The Government has been told by online ticket exchange company StubHub that its proposed regulations to prohibit ticket touting are “outdated and irrelevant” due to impending changes in pricing in the sector.
StubHub, which is owned by Ebay, also told officials from the Department of Business, Enterprise and Innovation that plans to ban above-cost selling would be punitive for customers who were already paying more than face value when service charges and credit card fees are considered.
An email, released to the Irish Examiner under freedom of information, instead advised the department that if it was going to progress with the regulations, it should only cap “business sellers” and that the cap should be 120% of the original sale price.
The Prohibition of Above-Cost Ticket Touting Bill 2017 will prevent the sale of tickets for major sporting, musical and theatrical events for more than face value. It was approved by the Dáil in January and is now making its way through the house.
In the email, Alasdair McGowan, Ebay’s director of government relations for the UK and Ireland, told officials that dynamic pricing, where prices fluctuate based on demand, will become the industry norm in the coming years. He said when this happens, the concept of face value “will become increasingly outdated and irrelevant”.
“With this industry evolution, establishing regulatory models around an antiquated concept like ‘face value’ will provide little benefit to consumers,” he said.
Mr McGowan said that Ebay “understands” the objective of preventing individuals from profiting from reselling tickets.
However, he said capping resale prices at face value would be punitive for customers who already incur additional charges, such as credit card fees, shipping fees and ticket insurance, when buying tickets.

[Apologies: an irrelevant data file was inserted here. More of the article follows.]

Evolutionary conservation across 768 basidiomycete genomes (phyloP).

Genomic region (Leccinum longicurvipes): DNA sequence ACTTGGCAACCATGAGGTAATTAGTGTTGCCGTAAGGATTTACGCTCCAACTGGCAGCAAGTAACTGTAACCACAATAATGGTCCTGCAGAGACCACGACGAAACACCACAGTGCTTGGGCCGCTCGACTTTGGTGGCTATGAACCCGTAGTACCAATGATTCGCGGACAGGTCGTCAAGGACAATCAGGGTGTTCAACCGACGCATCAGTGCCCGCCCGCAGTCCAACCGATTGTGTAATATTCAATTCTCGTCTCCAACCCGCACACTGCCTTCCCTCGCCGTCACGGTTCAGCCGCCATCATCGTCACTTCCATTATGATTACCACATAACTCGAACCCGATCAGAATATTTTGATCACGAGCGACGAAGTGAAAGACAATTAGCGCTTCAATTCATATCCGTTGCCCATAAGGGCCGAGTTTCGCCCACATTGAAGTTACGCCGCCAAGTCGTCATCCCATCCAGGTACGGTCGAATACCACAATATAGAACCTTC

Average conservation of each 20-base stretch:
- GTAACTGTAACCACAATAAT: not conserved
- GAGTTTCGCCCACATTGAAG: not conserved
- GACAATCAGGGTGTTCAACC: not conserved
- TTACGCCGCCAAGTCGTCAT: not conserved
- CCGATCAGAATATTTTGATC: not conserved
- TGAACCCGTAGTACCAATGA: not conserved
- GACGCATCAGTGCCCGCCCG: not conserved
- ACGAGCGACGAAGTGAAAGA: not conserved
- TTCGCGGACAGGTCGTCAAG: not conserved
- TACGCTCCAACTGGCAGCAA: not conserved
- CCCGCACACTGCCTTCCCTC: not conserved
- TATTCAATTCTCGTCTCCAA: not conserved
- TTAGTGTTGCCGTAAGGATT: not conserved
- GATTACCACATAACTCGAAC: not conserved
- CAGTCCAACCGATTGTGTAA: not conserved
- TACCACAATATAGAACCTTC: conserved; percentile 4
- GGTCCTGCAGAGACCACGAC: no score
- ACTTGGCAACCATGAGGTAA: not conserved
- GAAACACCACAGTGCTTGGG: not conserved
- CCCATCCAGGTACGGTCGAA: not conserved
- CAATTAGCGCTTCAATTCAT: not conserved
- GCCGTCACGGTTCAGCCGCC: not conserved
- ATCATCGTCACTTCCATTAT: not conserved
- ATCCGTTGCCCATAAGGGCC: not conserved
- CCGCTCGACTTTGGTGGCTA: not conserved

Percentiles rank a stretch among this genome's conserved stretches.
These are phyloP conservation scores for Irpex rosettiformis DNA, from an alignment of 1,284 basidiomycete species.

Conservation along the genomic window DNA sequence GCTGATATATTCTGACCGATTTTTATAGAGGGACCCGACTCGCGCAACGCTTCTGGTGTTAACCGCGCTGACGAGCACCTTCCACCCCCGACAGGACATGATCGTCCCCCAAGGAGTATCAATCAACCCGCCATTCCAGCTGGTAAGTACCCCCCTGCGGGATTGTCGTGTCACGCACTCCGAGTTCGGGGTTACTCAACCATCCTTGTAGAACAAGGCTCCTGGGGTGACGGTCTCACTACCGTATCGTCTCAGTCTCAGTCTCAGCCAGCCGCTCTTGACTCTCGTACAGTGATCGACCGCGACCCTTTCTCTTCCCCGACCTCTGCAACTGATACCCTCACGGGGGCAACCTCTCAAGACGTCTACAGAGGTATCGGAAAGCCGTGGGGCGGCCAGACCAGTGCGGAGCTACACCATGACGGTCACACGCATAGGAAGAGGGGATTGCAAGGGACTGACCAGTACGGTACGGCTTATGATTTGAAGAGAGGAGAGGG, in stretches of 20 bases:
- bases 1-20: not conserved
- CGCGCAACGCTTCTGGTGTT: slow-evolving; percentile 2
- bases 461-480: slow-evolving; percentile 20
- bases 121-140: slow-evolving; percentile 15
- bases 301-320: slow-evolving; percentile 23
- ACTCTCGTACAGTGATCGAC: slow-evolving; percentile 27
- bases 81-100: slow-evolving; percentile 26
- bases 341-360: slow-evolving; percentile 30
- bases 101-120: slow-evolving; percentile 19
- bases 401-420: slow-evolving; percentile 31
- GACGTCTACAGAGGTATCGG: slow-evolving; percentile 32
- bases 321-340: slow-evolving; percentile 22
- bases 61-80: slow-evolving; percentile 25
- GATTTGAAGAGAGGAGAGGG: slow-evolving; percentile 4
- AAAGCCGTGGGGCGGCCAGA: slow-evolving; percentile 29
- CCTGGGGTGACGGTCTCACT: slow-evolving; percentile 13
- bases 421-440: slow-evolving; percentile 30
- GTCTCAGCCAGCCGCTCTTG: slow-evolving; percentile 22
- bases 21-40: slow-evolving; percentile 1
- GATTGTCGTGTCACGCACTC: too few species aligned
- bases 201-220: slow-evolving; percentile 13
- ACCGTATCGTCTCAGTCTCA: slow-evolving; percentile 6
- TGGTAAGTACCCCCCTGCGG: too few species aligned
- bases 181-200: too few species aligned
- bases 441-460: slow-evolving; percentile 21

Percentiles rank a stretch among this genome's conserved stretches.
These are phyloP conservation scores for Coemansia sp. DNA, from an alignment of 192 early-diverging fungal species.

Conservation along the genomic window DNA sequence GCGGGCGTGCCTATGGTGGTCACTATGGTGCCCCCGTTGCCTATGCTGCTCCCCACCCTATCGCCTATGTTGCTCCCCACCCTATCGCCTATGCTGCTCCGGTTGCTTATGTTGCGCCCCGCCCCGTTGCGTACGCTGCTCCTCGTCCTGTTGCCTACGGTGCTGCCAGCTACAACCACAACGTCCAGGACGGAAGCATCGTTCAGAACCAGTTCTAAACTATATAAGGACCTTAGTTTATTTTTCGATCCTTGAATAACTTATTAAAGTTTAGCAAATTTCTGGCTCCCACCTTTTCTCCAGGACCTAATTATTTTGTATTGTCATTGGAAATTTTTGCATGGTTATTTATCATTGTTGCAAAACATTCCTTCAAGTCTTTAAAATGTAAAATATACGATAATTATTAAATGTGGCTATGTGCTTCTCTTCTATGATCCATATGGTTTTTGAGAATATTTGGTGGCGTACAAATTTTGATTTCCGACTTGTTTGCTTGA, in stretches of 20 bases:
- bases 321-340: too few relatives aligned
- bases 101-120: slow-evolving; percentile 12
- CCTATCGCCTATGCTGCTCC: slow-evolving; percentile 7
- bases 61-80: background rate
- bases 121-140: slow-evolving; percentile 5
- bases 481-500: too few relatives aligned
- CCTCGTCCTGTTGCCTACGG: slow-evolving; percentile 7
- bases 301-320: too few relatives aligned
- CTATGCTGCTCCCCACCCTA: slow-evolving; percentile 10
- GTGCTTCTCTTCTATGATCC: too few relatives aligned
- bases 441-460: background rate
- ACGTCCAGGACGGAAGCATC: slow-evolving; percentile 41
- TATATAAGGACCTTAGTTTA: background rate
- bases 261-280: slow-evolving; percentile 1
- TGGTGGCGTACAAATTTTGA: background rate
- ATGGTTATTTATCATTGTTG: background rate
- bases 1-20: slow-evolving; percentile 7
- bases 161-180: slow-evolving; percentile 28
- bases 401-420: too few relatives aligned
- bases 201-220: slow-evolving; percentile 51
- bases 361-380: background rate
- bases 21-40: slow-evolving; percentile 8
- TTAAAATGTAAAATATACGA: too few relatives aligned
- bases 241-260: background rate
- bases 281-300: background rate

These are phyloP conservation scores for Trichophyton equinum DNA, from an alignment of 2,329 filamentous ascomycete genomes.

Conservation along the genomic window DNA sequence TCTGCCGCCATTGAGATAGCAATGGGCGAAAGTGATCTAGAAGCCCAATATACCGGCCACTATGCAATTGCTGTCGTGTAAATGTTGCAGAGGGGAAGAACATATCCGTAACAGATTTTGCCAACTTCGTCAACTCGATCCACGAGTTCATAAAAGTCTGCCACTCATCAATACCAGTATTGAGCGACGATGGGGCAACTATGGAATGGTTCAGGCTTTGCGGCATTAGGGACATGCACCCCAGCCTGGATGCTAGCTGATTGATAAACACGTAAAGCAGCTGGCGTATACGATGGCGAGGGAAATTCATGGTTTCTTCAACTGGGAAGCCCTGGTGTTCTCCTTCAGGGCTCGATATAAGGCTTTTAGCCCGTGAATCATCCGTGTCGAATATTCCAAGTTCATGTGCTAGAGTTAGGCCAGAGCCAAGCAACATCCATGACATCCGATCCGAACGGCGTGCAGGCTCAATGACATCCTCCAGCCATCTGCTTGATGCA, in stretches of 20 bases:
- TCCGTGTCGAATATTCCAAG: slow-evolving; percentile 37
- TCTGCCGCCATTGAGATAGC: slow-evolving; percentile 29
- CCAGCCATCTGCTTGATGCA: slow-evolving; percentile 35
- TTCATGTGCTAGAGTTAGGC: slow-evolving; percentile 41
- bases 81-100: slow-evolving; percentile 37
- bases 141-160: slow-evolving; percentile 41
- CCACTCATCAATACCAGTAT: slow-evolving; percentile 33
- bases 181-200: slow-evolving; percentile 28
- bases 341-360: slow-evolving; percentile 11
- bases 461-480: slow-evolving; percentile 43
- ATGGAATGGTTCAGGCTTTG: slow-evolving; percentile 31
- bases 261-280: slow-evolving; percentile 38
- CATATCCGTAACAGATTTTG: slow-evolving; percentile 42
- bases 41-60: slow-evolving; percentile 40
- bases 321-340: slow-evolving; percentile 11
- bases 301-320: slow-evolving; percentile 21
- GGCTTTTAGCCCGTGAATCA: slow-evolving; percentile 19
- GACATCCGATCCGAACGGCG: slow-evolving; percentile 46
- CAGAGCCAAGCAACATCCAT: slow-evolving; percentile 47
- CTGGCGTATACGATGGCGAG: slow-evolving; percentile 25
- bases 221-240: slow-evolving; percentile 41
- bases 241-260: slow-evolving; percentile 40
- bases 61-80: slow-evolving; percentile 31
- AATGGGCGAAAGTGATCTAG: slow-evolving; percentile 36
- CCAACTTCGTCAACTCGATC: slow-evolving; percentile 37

“These fees can easily reach an additional 25% on top of face value and may often exceed that percentage,” he said.
The company recommended that any price cap, if introduced, includes an extra 20% above face value to cover additional charges.
It recommended adopting a clause similar to one that is in place in the UK where individuals selling more than 100 tickets in a year or more than six for a single event are deemed “business sellers” and that only these people should be subject to caps.
RDS chief executive Michael Duffy in an email criticised the practice of above-cost selling, saying doing so damaged the reputation of legitimate events and sellers. The RDS, a registered charity, organises the Dublin Horse Show.
In 2018, many customers bought tickets above their original value from resale websites despite these tickets being available at face value directly from the Horse Show’s website, according to Mr Duffy.
Subsequently, the RDS was contacted by a number of customers who were frustrated at having bought tickets above face value.
He said this would have resulted “in a loss of revenue for the Dublin Horse Show, as well as damage to our relationship with our customers and the reputation of the RDS, all of which, in the long-term, could have financial implications for the Show”.